The six-wheeled, one-armed rover, nicknamed Curiosity, is on its way to Mars. An unmanned rocket blasted off with the spacecraft.
The trip to the red planet will cover 354 million miles and is expected to land on Mars in August. Once there, the rover will be lowered down to a place called, Gale Crater, which is the size of Connecticut and Rhode Island combined.
The rover weighs a ton and is the size of a car. It's a mobile, nuclear-powered laboratory holding 10 science instruments that will sample soil and rocks and analyze them on the spot. There's a drill as well as a stone-zapping laser machine.
NASA says the rover is the most sophisticated vehicle ever sent to Mars.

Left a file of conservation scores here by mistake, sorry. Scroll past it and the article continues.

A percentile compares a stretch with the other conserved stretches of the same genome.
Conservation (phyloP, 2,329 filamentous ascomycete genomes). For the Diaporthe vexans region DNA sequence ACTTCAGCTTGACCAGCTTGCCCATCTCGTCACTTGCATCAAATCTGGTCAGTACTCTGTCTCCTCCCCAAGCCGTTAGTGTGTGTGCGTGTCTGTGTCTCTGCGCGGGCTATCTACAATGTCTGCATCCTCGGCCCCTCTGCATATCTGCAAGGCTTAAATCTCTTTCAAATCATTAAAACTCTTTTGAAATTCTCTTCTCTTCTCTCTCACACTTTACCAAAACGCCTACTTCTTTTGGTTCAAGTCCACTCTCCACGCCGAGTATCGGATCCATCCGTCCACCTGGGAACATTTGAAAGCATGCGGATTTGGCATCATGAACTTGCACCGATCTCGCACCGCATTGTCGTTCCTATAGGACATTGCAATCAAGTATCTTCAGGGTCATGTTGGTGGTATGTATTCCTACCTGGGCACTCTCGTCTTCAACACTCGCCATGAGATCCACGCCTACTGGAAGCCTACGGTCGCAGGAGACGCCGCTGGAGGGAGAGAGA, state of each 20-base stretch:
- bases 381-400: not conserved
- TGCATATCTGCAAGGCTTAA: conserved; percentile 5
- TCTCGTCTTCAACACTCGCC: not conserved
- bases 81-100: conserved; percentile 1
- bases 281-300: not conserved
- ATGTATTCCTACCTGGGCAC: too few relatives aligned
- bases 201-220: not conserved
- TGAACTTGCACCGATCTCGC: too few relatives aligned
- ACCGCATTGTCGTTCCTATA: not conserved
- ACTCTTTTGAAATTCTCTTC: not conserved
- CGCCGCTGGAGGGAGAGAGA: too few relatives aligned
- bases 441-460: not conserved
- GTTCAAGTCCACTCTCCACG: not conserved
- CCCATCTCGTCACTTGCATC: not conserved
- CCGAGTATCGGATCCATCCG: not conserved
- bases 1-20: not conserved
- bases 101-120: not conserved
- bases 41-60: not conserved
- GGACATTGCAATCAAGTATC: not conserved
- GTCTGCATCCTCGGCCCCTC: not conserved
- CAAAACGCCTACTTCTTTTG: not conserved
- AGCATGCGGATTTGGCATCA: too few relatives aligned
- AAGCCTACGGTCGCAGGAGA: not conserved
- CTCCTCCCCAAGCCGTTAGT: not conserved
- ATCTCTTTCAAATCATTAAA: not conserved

"We're going to look for a place on the planet where we think, early in Mars' history, life may have flourished. We're looking in an environment that our orbiters have told us is a place where water was once on the surface," said Richard Zurek, the chief program scientists for Mars at Jet Propulsion Laboratory in Pasadena.
Curiosity will look for evidence that the red planet may once have been - or still is - suitable for microbial life.
Although the $2.5 billion mission is designed for two years, it could be longer if the rover survives the rugged conditions on Mars. Its radioactive power source has a minimum lifetime of 14 years.
JPL engineer Gordy Cucullu said he was extremely proud to share the big moment with his family and colleagues.
"I think I was still just holding my breath until it got high enough and most of the rocket engines have done their job. I'm just excited to finally see it take off," said Cucullu.
The Associated Press contributed to this report.